Internet Shakespeare Editions

Author: William Shakespeare
Editor: David Bevington
Peer Reviewed

As You Like It (Modern)


[3.4]
Enter Rosalind and Celia.
1710Rosalind Never talk to me. I will weep.
Celia Do, I prithee, but yet have the grace to consider that tears do not become a man.
Rosalind But have I not cause to weep?
Celia As good cause as one would desire; 1715therefore weep.
Rosalind His very hair is of the dissembling color.
Celia Something browner than Judas's. Marry, his kisses are Judas's own children.
1720Rosalind I'faith, his hair is of a good color.
Celia An excellent color. Your chestnut was ever the only color.
Rosalind And his kissing is as full of sanctity as the touch of holy bread.
1725Celia He hath bought a pair of cast lips of Diana. A nun of winter's sisterhood kisses not more religiously; the very ice of chastity is in them.
Rosalind But why did he swear he would come this morning, and comes not?
1730Celia Nay, certainly, there is no truth in him.
Rosalind Do you think so?
Celia Yes. I think he is not a pickpurse nor a horse-stealer, but for his verity in love, I do think him as concave as a covered goblet or a worm-eaten nut.
1735Rosalind Not true in love?
Celia Yes, when he is in, but I think he is not in.
Rosalind You have heard him swear downright he was.
Celia "Was" is not "is." Besides, the oath of a lover is no stronger than the word of a tapster; they are both the 1740confirmer of false reckonings. He attends here in the forest on the Duke, your father.
Rosalind I met the Duke yesterday, and had much question with him. He asked me of what parentage I was. I told him, of as good as he; so he laughed and let me go. 1745But what talk we of fathers, when there is such a man as Orlando?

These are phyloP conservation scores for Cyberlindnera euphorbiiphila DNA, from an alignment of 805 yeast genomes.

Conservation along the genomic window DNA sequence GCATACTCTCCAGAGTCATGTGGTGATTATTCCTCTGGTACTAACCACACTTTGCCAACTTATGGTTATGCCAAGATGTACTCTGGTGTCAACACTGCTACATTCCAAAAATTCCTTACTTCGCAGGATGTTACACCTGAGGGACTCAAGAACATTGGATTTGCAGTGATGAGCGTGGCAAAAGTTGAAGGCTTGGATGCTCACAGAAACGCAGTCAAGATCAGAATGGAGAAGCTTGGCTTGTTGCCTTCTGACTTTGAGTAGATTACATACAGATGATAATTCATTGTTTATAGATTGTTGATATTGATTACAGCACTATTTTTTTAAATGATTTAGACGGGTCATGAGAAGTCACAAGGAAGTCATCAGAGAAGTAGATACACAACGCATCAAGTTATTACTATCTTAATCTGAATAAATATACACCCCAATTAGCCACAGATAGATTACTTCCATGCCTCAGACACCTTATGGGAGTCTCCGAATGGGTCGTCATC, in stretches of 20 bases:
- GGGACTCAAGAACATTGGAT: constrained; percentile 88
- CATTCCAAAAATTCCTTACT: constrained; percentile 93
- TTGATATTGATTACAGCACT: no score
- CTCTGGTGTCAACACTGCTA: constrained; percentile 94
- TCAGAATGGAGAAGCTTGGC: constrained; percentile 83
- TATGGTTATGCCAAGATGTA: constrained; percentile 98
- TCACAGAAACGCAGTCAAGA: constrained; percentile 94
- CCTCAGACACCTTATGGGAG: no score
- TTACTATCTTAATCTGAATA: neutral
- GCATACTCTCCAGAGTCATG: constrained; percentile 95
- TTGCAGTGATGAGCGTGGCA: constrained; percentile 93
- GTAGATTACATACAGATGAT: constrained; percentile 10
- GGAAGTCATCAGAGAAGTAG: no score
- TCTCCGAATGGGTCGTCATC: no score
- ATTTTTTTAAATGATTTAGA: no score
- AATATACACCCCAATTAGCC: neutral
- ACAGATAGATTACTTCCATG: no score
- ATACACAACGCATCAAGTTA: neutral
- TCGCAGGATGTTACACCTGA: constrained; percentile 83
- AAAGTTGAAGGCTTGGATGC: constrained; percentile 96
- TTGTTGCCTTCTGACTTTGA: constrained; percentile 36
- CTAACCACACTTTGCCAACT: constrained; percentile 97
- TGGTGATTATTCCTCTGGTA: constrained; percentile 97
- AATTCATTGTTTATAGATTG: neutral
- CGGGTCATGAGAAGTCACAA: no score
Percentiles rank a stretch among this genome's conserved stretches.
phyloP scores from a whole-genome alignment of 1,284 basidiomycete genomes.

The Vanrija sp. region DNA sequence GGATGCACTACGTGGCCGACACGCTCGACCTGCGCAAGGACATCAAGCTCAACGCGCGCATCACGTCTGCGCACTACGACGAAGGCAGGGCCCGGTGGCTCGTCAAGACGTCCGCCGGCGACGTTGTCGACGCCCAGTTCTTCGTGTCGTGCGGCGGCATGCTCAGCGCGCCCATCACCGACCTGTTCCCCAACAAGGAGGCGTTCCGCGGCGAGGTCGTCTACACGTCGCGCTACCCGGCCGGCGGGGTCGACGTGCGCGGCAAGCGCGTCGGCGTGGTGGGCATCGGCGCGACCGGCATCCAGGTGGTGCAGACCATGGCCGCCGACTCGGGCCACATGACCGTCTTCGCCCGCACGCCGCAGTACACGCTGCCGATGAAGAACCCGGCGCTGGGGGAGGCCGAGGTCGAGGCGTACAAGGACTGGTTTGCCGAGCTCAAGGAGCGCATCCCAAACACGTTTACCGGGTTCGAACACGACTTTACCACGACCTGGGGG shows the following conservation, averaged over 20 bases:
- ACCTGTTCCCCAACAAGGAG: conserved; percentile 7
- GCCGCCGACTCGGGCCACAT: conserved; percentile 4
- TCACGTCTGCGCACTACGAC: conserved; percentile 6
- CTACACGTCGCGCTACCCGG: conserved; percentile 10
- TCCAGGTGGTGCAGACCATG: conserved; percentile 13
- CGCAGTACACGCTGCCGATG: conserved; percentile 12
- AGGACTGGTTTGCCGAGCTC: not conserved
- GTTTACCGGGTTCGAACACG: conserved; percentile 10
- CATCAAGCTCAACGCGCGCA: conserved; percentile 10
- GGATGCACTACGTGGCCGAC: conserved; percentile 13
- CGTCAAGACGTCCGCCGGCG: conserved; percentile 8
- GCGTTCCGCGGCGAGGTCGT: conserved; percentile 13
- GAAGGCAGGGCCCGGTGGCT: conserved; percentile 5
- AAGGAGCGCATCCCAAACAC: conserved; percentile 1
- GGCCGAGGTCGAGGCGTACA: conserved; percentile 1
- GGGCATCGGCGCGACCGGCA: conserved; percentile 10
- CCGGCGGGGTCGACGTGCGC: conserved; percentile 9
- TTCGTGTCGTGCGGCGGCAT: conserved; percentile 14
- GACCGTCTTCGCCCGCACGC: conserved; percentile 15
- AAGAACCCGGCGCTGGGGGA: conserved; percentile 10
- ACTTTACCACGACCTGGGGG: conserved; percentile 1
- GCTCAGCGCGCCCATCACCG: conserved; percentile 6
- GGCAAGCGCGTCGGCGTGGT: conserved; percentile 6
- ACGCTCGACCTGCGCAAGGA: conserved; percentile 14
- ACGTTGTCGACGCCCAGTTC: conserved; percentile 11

Celia Oh, that's a brave man! He writes brave verses, speaks brave words, swears brave oaths, and breaks them bravely, quite traverse, athwart the heart of his lover, 1750as a puny tilter, that spurs his horse but on one side, breaks his staff like a noble goose. But all's brave that youth mounts and folly guides. Who comes here?
Enter Corin.
Corin Mistress and master, you have oft inquired
1755After the shepherd that complained of love,
Who you saw sitting by me on the turf,
Praising the proud disdainful shepherdess
That was his mistress.
Celia
Well, and what of him?
1760Corin If you will see a pageant truly played
Between the pale complexion of true love
And the red glow of scorn and proud disdain,
Go hence a little, and I shall conduct you,
If you will mark it.
1765Rosalind
Oh, come, let us remove!
The sight of lovers feedeth those in love.
Bring us to this sight, and you shall say
I'll prove a busy actor in their play.
Exeunt.